Iconic stars, fearless performances, in brave aging drama ‘Amour'
You don't go to a Michael Haneke film to find comfort and joy. His is a chilly, clear-eyed worldview of human nature and consequences that turns an apparent genre thriller like Cache into a study of moral imperatives, or a historical drama like The White Ribbon into a haunted horror movie of deep-seated psychoses. As usual, Haneke's excellent new film, Amour, is not for the faint-hearted; it may look like a domestic drama about a long-married couple rattling around their tiny Paris apartment, but it packs a wallop as Haneke confronts his most ferocious and devastating themes to date—the inevitability of aging, and the nature of commitment.
Two icons of French cinema, 82-year-old Jean-Louis Trintignant and 85-year-old Emmanuelle Riva, fearlessly act their age in a pair of mesmerizing, award-worthy performances. You rarely see people their age in movies at all these days, let alone as lead characters in a film with such a freighted title as "Amour." And true to form, Haneke doesn't fritter away their talents in some faux-inspirational tale about finding courage and dignity in old age. Rather, he portrays the end of life—much like the rest of life—as a minefield of choices, in which the struggle to understand and define oneself continues right up to the last breath.
Georges Laurent (Trintignant) and his wife, Anne (Riva) are both long-retired music teachers. Their small, old-fashioned Paris flat is full of books, magazines, and CDs, along with Anne's vintage grand piano. The Laurents get around on the metro, attend recitals by their successful former students, and enjoy a life of quiet companionship. Until one morning, while sitting down at the kitchen table—without warning, right in the middle of a conversation—Anne suddenly becomes unresponsive.
The very ordinariness, yet strangeness of the moment, the way it happens so fast, without fanfare, is utterly harrowing. Even though Anne seems to snap back to normal in another minute, she's just had a slight stroke, and nothing will be normal again. After a (failed) operation to slow the degenerative process, Anne returns home in a wheelchair with some paralysis on one side, and a hospital mattress is installed on her half of the couple's bed. The first thing she does is make Georges promise to never send her back to the hospital.
Georges and Anne have always been self-sufficient. Their daughter, Eva (Isabelle Huppert), herself a globe-trotting musician, is occupied with her own life, family, and problems. But Georges learns to delegate some responsibilities, allowing the concierge to deliver groceries and clean the apartment, while training himself to maneuver his wife between the bed, the wheelchair, and the toilet. "Don't feel guilty," Anne instructs him stoically. "It will only be absurd and oppressive—for me, too."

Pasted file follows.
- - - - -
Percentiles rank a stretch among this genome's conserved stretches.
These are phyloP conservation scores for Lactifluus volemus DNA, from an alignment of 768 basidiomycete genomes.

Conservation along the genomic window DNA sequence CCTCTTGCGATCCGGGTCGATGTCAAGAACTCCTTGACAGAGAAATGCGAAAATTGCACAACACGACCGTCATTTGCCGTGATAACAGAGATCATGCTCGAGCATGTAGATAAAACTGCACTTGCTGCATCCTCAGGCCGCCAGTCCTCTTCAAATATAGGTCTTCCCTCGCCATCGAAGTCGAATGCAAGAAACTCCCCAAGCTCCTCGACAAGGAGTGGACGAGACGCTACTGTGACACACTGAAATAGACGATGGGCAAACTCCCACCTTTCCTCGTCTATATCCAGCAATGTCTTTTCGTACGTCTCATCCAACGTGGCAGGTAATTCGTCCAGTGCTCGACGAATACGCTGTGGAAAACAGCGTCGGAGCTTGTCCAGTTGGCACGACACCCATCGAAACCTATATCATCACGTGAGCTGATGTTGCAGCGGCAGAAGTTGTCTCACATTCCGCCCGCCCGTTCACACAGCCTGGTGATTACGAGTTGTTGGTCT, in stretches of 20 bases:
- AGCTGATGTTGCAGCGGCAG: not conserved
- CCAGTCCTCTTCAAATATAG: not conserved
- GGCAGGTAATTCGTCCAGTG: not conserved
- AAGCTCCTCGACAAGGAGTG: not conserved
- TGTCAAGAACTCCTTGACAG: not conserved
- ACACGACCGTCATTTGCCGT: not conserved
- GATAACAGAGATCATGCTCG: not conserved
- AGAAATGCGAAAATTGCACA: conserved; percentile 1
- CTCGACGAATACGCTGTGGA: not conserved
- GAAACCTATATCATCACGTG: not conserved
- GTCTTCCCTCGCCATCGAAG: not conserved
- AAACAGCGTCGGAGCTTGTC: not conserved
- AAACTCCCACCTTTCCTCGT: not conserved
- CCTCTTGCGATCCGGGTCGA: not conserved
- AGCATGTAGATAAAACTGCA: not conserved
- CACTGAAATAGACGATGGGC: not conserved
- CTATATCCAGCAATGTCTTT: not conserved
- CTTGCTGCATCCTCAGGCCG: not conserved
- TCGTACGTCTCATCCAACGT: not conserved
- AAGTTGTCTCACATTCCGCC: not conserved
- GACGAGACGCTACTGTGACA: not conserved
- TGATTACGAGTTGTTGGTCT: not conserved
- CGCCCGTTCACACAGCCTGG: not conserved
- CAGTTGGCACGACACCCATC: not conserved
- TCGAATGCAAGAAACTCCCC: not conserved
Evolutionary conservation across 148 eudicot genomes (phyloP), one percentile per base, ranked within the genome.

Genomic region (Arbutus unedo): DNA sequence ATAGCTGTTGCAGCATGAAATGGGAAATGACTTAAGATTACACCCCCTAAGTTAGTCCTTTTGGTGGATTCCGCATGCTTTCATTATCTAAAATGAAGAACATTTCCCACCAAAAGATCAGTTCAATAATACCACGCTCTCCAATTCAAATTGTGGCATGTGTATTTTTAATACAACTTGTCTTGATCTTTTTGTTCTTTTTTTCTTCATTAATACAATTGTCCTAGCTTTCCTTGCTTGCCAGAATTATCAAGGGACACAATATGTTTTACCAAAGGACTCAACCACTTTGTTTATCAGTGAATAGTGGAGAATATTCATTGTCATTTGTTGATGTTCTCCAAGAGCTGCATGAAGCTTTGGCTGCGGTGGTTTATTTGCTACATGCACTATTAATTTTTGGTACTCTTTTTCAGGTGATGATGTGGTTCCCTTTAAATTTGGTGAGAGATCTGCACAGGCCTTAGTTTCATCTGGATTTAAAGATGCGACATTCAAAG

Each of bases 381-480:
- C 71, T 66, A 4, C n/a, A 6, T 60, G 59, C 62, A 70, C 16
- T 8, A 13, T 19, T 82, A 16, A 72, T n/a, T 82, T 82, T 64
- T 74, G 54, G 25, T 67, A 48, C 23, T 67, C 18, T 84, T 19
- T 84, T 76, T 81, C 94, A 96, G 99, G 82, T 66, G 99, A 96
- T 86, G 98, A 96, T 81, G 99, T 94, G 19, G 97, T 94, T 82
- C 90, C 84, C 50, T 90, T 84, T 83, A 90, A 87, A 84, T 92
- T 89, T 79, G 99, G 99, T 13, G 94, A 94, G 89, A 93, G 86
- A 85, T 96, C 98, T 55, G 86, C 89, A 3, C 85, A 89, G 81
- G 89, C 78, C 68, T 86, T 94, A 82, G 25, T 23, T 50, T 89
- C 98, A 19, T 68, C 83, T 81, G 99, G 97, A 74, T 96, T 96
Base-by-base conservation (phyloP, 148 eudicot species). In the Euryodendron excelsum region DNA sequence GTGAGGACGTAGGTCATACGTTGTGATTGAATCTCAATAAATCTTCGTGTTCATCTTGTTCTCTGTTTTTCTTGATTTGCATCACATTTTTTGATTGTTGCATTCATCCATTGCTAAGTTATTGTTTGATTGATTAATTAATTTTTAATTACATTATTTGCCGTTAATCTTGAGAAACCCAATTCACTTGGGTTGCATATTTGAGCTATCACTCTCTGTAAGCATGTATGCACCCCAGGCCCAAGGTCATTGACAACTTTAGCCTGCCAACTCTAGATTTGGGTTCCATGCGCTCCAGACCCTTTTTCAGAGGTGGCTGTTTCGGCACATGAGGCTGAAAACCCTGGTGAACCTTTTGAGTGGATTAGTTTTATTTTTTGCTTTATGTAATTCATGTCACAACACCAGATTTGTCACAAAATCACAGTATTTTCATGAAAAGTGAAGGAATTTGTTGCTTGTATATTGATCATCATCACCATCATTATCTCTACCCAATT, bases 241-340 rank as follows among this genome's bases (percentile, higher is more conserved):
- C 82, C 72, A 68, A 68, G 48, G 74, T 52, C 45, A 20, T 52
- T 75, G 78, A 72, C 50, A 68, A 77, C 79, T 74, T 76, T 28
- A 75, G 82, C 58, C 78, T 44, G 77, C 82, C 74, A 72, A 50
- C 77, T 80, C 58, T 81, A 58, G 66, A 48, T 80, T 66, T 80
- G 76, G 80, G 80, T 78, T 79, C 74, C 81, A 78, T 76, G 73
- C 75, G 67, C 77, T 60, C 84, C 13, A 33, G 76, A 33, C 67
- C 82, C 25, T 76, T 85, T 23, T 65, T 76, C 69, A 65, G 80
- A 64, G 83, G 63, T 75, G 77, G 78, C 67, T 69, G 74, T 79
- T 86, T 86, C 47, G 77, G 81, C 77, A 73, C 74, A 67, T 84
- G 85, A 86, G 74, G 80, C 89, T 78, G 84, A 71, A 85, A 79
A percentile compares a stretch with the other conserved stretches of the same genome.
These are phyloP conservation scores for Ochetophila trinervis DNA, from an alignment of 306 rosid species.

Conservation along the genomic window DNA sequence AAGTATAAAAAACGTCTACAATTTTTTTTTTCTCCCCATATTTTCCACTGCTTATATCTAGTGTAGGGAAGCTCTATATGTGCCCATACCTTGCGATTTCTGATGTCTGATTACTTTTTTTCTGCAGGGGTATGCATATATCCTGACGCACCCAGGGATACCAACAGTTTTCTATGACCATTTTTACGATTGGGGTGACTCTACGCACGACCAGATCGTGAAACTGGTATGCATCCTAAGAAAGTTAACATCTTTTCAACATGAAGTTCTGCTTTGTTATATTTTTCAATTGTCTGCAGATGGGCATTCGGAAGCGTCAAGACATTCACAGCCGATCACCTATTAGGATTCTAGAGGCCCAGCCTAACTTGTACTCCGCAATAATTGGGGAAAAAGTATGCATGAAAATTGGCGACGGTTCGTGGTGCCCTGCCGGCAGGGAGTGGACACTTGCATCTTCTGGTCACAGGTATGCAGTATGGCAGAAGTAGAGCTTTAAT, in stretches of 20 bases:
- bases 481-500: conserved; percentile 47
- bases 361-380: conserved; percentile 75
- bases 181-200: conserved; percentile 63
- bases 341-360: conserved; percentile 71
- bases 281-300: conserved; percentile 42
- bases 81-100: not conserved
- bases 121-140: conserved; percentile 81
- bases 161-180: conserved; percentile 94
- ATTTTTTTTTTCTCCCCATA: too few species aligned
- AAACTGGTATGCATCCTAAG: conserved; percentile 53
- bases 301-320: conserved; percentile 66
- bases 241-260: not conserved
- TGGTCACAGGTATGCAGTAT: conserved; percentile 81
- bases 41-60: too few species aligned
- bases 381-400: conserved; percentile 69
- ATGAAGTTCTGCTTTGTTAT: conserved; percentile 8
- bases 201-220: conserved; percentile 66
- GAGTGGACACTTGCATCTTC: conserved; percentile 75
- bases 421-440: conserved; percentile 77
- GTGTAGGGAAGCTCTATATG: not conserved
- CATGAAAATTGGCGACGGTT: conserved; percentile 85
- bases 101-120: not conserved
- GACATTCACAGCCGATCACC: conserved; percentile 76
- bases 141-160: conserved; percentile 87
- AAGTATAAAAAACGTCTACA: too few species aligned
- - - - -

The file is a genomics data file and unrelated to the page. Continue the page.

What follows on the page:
But guilt is only one of many complex feelings Georges must wrestle with as Anne's condition gradually worsens—both physically and mentally. As the wry camaraderie they still shared while her disabilities were mainly physical begins to evaporate between them, Georges battles loneliness, anger, resentment and a sense of betrayal. But he also comes to terms with the profound depth of his responsibility—and, yes, his love—while inching toward the finality, and the nature, of that inevitable goodbye.
Riva is magnificent. Everyone who has ever watched a loved one deteriorate by degrees will recognize every phase of Anne's decline in her performance, especially the desperation for connection that can no longer be expressed. (Small wonder Riva just became the oldest woman ever nominated for a Best Actress Academy Award.) But Trintignant delivers a performance of astonishing nuance and power as well. The degree of tenderness these two veteran actors infuse into the smallest gestures of this longtime married couple remains riveting throughout.
Old age is not for sissies, as the joke goes, and neither is this movie. But while it's not exactly upbeat, it strikes a resonant chord of humanity that is both fascinating and rewarding; it's not always easy to watch but it is never less than honest. And the lovely exit Haneke orchestrates for his characters after all their trials is a fitting finale to this brave, affecting film.
★★★1/2 (out of four)
With Jean-Louis Trintignant, Emmanuelle Riva, and Isabelle Huppert.
Written and directed by Michael Haneke. A Sony Classics release.
Rated PG-13. 127 minutes. In French with English subtitles.
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